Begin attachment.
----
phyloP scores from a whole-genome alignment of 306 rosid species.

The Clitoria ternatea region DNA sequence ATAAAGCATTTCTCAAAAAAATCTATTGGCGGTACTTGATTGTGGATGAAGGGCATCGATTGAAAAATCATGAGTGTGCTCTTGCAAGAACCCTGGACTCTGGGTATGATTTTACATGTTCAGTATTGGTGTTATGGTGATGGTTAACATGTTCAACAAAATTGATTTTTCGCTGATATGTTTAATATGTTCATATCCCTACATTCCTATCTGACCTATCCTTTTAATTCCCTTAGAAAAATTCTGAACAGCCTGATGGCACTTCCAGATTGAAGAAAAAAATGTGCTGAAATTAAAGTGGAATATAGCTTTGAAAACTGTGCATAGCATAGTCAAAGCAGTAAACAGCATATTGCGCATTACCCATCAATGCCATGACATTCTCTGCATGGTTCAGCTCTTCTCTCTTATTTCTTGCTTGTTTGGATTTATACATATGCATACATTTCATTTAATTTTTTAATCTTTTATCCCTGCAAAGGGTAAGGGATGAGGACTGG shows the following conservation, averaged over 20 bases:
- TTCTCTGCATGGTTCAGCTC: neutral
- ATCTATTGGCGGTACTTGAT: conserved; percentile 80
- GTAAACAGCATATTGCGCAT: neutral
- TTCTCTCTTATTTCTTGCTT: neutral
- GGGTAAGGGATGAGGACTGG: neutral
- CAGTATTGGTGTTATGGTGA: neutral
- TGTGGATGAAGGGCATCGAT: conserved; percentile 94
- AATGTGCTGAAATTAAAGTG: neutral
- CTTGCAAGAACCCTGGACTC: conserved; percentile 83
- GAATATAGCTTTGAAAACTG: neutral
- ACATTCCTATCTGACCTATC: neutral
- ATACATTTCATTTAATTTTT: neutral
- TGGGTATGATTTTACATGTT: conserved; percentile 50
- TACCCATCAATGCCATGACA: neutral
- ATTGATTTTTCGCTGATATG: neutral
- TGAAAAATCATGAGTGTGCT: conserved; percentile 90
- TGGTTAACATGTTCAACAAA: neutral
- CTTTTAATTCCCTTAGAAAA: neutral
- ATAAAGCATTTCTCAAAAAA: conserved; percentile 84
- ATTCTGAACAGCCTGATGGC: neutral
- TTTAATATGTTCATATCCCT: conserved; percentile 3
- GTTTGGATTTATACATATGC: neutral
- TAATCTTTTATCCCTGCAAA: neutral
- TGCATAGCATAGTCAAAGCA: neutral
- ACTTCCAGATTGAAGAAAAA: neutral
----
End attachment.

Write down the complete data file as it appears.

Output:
phyloP scores from a whole-genome alignment of 306 rosid species.

The Clitoria ternatea region DNA sequence ATAAAGCATTTCTCAAAAAAATCTATTGGCGGTACTTGATTGTGGATGAAGGGCATCGATTGAAAAATCATGAGTGTGCTCTTGCAAGAACCCTGGACTCTGGGTATGATTTTACATGTTCAGTATTGGTGTTATGGTGATGGTTAACATGTTCAACAAAATTGATTTTTCGCTGATATGTTTAATATGTTCATATCCCTACATTCCTATCTGACCTATCCTTTTAATTCCCTTAGAAAAATTCTGAACAGCCTGATGGCACTTCCAGATTGAAGAAAAAAATGTGCTGAAATTAAAGTGGAATATAGCTTTGAAAACTGTGCATAGCATAGTCAAAGCAGTAAACAGCATATTGCGCATTACCCATCAATGCCATGACATTCTCTGCATGGTTCAGCTCTTCTCTCTTATTTCTTGCTTGTTTGGATTTATACATATGCATACATTTCATTTAATTTTTTAATCTTTTATCCCTGCAAAGGGTAAGGGATGAGGACTGG shows the following conservation, averaged over 20 bases:
- TTCTCTGCATGGTTCAGCTC: neutral
- ATCTATTGGCGGTACTTGAT: conserved; percentile 80
- GTAAACAGCATATTGCGCAT: neutral
- TTCTCTCTTATTTCTTGCTT: neutral
- GGGTAAGGGATGAGGACTGG: neutral
- CAGTATTGGTGTTATGGTGA: neutral
- TGTGGATGAAGGGCATCGAT: conserved; percentile 94
- AATGTGCTGAAATTAAAGTG: neutral
- CTTGCAAGAACCCTGGACTC: conserved; percentile 83
- GAATATAGCTTTGAAAACTG: neutral
- ACATTCCTATCTGACCTATC: neutral
- ATACATTTCATTTAATTTTT: neutral
- TGGGTATGATTTTACATGTT: conserved; percentile 50
- TACCCATCAATGCCATGACA: neutral
- ATTGATTTTTCGCTGATATG: neutral
- TGAAAAATCATGAGTGTGCT: conserved; percentile 90
- TGGTTAACATGTTCAACAAA: neutral
- CTTTTAATTCCCTTAGAAAA: neutral
- ATAAAGCATTTCTCAAAAAA: conserved; percentile 84
- ATTCTGAACAGCCTGATGGC: neutral
- TTTAATATGTTCATATCCCT: conserved; percentile 3
- GTTTGGATTTATACATATGC: neutral
- TAATCTTTTATCCCTGCAAA: neutral
- TGCATAGCATAGTCAAAGCA: neutral
- ACTTCCAGATTGAAGAAAAA: neutral